Electronic Products & Technology

Haply wins the CODE LiFE Ventilator Challenge

Competitors set out to design a low-cost, easy-to-build ventilator that could serve COVID-19 patients

December 18, 2020  EP&T Magazine

Leveraging its strengths in areas of development surrounding haptic technology and its application to training surgeons and medical professionals in virtual and augmented reality, Montreal Haply Robotics has won the CODE LiFE Ventilator Challenge.

Source: Haply Robotics

The Montreal General Hospital Foundation and the Research Institute of the McGill University Health Center (IR-MUHC), in partnership with the McGill Faculty of Engineering, are pleased to announce the winning team of the CODE LiFE Ventilator Challenge: team Haply from Montreal.

The CODE LiFE Ventilator Challenge was officially launched earlier in 2020 with a two-week sprint to design a low-cost, simple, easy-to-use, and easy-to-build ventilator that could serve patients suffering from COVID-19. More than 2,600 registrations were received, representing over 1,000 teams from 94 countries. After extensive testing of their prototypes, three finalists were chosen by a team of world-renowned critical care experts, respiratory therapists, medical device experts, and mechanical ventilator manufacturers.

Cost of production & ease of training

The Haply design was selected as the best of these three on the balance of simplicity in design and operation, as well as cost of production and ease of training. In addition, the judges were impressed by the versatility and anticipated robustness of the design.

Advertisment

“Our experience with the CODE LiFE Ventilator Challenge was incredibly challenging but was one of the most rewarding experiences we have gone through as a team,” says Colin Gallacher, co-founder of Haply Robotics. “We were motivated by the disparities between developed and developing nations in access to essential medical technologies like ventilators which have been highlighted by COVID 19,” he adds.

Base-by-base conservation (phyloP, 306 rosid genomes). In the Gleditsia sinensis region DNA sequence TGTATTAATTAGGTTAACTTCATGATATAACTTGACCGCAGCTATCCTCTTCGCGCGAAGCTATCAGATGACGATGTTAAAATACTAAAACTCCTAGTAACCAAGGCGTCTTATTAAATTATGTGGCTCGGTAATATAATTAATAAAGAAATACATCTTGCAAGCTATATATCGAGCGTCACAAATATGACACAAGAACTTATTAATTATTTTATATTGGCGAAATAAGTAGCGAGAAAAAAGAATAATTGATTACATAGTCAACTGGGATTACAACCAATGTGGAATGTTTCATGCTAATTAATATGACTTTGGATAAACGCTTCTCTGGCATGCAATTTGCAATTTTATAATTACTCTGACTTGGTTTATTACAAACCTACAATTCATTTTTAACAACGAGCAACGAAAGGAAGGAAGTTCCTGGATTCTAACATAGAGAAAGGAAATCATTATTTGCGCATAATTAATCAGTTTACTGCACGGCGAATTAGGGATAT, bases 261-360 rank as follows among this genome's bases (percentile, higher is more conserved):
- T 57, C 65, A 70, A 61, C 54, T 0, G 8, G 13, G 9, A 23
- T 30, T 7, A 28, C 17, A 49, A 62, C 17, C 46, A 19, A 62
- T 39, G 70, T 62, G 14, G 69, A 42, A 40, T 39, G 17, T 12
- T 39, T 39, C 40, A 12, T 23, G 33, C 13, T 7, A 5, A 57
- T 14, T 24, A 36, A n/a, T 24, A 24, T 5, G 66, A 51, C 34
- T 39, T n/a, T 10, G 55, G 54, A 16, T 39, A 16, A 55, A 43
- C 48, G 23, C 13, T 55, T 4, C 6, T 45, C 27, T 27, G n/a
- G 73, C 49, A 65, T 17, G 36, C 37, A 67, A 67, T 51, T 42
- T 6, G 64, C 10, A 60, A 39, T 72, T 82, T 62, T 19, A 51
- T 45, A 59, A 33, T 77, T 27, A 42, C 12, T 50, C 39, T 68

Next steps for Haply

McGill University’s Faculty of Engineering has raised additional funds, partners, and resources under the banner of the “Made for All” initiative, with the aim of helping get the design through regulatory approval and into production at a cost below $1000, for low- and middle-income countries. Thanks to further support from the Montreal General Hospital Foundation and Joule, $300,000 has been secured, as well as new partners to provide pro-bono specialized support.

The Montreal General Hospital Foundation and the Research Institute of the McGill University Health Center (IR-MUHC), in partnership with the McGill Faculty of Engineering organized the CODE LiFE Ventilator Challenge.

 


Print this page

Related Stories

Leave a Reply

Your email address will not be published. Required fields are marked *

*